Improved Communication and Coordination

Following the 2011 flood, the Corps' Northwestern Division, which covers a large part of the United States and includes the Columbia River Basin in addition to the Missouri, committed to better communication with congressional delegations, states, tribes, and stakeholders. Part of this effort was to expand the webinars the Corps was holding on the status of conditions and management of the Missouri Basin system. The webinars continue to the present day and are held on a monthly basis from January through July. They include representatives from NOAA's Regional Climate Services Director and the National Weather Service (NWS). The NOAA representative provides updates on recent weather and short-term weather forecasts as well as long-term climate outlooks. The NWS partners provide information regarding the Missouri Basin snowpack and streamflow conditions, and flooding conditions and/or the potential for flooding. The Corps provides an update on basin conditions and runoff forecasts as well as reservoir conditions and forecasted reservoir operations. The webinar also provides a question-and-answer opportunity for all participants to query the Corps and their NOAA and NWS partners. The inclusion of NOAA in the webinars is significant in that it allows the stakeholders on the webinar to hear directly from the experts as opposed to the Corps being the only messenger. This new structure for the webinars added more credibility to the process and improved the perception the Corps was coordinating well with its partners (Kevin Grode, personal communication, January 23, 2017). To complement the Corps webinars, the NOAA Regional Climate Services Director and the South Dakota State Climatologist started a webinar series in late 2011 that elaborated on the weather and climate conditions in the region. The webinars were initially created to deliver information that would support the Corps and to track conditions following to the 2011 flood. As the drought emerged in 2012, however, the webinars were modified to cover current drought conditions, impacts, and both short-term and seasonal forecasts. While the 2012 drought was unfolding, and the Corps, NOAA, and many other groups were working to track it, the Corps was still working to better understand the 2011 flood, which would ultimately have consequences for how it anticipated drought as well.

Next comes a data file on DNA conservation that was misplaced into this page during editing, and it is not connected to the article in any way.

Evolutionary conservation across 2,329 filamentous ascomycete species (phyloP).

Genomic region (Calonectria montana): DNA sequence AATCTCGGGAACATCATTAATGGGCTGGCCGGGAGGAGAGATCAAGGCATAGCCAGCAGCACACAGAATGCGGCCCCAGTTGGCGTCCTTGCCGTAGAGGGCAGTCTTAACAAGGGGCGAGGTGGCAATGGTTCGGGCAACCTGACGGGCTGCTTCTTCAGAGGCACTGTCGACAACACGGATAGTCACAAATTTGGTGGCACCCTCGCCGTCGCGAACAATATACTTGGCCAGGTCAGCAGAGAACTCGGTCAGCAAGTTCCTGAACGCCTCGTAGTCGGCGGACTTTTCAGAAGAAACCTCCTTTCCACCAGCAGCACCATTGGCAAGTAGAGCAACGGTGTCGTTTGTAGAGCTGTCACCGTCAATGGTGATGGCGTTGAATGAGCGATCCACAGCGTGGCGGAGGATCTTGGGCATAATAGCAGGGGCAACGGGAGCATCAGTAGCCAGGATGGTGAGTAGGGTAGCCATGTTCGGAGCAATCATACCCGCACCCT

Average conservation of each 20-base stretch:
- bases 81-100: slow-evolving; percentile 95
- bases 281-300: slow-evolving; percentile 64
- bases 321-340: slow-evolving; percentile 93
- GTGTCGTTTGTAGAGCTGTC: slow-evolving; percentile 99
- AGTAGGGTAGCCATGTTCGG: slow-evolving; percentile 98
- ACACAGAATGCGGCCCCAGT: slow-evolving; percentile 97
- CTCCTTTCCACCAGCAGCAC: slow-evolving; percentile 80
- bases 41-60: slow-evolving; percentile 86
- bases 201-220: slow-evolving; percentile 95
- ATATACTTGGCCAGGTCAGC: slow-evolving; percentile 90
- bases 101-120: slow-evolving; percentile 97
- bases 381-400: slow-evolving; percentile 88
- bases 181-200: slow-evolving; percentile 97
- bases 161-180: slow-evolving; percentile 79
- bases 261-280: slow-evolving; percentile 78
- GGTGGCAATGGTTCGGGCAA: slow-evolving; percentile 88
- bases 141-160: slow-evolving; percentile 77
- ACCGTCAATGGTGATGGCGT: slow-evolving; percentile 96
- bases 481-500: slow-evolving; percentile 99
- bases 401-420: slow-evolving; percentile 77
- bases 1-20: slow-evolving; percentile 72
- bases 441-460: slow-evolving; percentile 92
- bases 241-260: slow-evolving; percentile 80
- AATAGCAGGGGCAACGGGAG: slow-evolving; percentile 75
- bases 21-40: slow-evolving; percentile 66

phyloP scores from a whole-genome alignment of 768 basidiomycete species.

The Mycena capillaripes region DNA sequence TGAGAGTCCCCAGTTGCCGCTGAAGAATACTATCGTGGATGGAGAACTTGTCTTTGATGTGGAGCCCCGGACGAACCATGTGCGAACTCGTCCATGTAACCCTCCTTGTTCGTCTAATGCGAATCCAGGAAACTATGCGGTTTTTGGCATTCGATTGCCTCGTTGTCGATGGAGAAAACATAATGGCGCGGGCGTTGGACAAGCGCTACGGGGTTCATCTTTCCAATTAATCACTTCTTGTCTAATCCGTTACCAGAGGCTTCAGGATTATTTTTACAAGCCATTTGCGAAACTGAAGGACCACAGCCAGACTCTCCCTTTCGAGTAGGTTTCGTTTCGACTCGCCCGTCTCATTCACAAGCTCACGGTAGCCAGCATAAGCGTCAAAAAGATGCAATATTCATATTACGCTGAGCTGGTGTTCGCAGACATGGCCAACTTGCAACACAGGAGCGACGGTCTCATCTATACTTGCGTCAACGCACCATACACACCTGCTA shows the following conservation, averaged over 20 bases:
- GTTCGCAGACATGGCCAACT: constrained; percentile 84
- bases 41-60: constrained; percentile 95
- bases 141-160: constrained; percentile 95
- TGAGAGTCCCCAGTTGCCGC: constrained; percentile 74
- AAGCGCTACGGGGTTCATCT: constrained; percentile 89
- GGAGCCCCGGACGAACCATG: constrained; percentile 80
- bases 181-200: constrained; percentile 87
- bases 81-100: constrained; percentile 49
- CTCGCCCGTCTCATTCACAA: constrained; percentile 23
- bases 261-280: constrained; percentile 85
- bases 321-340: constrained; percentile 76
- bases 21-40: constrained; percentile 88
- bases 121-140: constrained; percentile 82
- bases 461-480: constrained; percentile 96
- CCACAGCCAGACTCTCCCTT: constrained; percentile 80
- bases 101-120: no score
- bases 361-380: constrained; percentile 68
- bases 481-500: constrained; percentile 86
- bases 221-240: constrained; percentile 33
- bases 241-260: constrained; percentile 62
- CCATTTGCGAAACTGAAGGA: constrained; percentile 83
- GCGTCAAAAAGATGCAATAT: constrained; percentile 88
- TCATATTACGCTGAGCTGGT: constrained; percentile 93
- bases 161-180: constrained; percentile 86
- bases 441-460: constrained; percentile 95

In 2012, the Corps' Northwestern Division commissioned NOAA's Earth System Research Laboratory in Boulder, Colorado, to address key questions identified in the post-flood assessment process. The first report (Hoerling et al. 2013) assessed the conditions that led to the flood; the second report (Pegion and Webb 2014) addressed whether the flood and drought could have been predicted with a 6-month lead time; and the last report considered why 9 of the 10 highest historic annual runoff years in the Missouri Basin have occurred since 1975 (Livneh et al. 2016). The last example of how coordination and communication increased following the flood and drought events is evidenced by the fact that the recommendations from the Snow Sampling and Instrumentation Recommendations report (USACE 2013) were included in the Water Resources Reform and Development Act (WRRDA) of 2014. The WRRDA is an authorization bill that sanctions a number of water resource projects and capabilities for the Corps. While an authorization bill does not necessarily result in funding, it was nevertheless impressive that the joint effort was incorporated in the 2014 WRRDA so soon after it was completed. Most likely this was the result of having a strong technical team and good participation from the states in the region.

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